I like it.

The eldest little traveller is eleven. This means she has entered the world of the tween and is beginning to speak another language.

It’s a language I’m picking up in snippets.

I find it’s much the same as learning French or Arabic, apart from the fact there are no books and every time you get something wrong your teacher rolls her eyes and tells you you’re sooooooo embarrassing!

The other challenge is I can never receive a set lesson time, it’s important that I catch what she’s said the first time around as having to repeat yourself to your mother is about as annoying as a mosquito in a sleeping bag. Don’t even bother trying to schedule a lesson in the morning.

Apart from the usual gangsta talk, I’m learning a whole new concept of “like”. Gone are the days of just “liking” something, you have to “like, like” it. As in “like” it online.

Ms 11 is not on Facebook and doesn’t have a phone, but she’s a keen Instagram fan.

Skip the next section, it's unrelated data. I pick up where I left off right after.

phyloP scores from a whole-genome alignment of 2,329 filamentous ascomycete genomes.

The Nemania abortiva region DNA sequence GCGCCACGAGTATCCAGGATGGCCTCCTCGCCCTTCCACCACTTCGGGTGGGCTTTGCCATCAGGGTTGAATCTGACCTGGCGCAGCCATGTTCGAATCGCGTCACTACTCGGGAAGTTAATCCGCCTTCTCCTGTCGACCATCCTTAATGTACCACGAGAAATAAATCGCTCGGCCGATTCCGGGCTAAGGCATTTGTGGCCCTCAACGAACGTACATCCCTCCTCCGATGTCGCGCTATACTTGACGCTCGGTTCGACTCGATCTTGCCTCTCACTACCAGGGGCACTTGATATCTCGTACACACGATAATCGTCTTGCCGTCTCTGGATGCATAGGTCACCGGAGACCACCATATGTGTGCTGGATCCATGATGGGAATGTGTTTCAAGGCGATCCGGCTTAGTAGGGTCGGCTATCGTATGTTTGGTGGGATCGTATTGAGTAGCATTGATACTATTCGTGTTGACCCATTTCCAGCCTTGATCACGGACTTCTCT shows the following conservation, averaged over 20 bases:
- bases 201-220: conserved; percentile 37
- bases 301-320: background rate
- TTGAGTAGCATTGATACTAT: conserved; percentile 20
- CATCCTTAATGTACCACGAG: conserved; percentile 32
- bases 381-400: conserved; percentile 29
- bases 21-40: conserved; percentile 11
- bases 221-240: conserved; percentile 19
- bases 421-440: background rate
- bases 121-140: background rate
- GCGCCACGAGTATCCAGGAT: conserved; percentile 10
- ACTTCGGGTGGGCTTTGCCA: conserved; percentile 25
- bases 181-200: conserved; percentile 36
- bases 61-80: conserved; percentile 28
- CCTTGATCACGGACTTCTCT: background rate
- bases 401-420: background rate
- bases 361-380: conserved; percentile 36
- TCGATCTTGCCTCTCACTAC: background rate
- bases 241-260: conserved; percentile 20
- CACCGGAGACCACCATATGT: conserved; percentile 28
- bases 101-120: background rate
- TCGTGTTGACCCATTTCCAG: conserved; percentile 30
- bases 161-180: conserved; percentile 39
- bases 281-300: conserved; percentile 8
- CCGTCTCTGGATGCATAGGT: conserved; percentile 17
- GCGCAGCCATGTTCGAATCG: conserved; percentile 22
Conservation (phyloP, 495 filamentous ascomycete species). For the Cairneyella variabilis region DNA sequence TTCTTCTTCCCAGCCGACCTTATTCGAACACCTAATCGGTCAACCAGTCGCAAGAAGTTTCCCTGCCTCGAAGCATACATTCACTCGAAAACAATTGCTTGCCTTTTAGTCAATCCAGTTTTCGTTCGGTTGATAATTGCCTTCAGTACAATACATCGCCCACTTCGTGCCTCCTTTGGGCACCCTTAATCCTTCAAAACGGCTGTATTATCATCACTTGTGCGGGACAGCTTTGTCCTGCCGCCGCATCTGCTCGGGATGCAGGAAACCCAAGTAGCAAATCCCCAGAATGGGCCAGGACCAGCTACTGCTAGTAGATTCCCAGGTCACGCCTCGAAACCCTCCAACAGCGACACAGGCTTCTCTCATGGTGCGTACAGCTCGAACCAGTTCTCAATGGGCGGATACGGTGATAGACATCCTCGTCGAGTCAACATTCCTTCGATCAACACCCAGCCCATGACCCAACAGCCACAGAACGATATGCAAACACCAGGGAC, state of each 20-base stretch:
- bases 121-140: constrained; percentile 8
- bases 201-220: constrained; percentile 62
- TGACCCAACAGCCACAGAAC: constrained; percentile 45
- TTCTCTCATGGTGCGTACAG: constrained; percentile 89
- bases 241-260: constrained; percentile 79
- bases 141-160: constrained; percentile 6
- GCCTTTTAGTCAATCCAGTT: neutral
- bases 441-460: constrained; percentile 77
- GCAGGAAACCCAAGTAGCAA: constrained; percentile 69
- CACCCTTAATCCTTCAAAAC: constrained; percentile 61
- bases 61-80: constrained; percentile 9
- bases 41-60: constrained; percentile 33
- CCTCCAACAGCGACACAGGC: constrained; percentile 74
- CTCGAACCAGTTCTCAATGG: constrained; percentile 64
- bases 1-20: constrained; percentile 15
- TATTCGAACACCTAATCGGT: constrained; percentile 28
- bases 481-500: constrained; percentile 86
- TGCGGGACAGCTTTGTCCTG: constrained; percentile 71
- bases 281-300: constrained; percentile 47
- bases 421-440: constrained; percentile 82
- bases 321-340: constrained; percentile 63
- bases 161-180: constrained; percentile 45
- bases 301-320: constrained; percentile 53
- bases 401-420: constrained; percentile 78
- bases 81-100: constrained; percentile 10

“Can you post that so I can like it?” has become a regular request.

“But I know you like it?”

“Yeah, but I want to like like it.

Every time we watch a link together on my laptop I receive the prompt.

“You need to like it”.

“But I’m not sure if I like it that much?”

“You should still like it”

This appears to be a universal issue. A girlfriend of mine who has a household of girls, refereed a recent argument over a picture on Facebook “I posted it and you didn’t ‘like’ it” announced the eldest to her younger sister. She’d said she liked it, but she hadn’t like liked it.

It’s important to “like” it.

You may have noticed there’s something new on 4 kids, 20 suitcases… today.

I have a Facebook page. It’s up there in the top right hand corner. I turned a 10 minute exercise in to about three hours of blogging template hell – it wasn’t pretty and I will not be heading back in to the world of html code for awhile.

If you like, you can like it.

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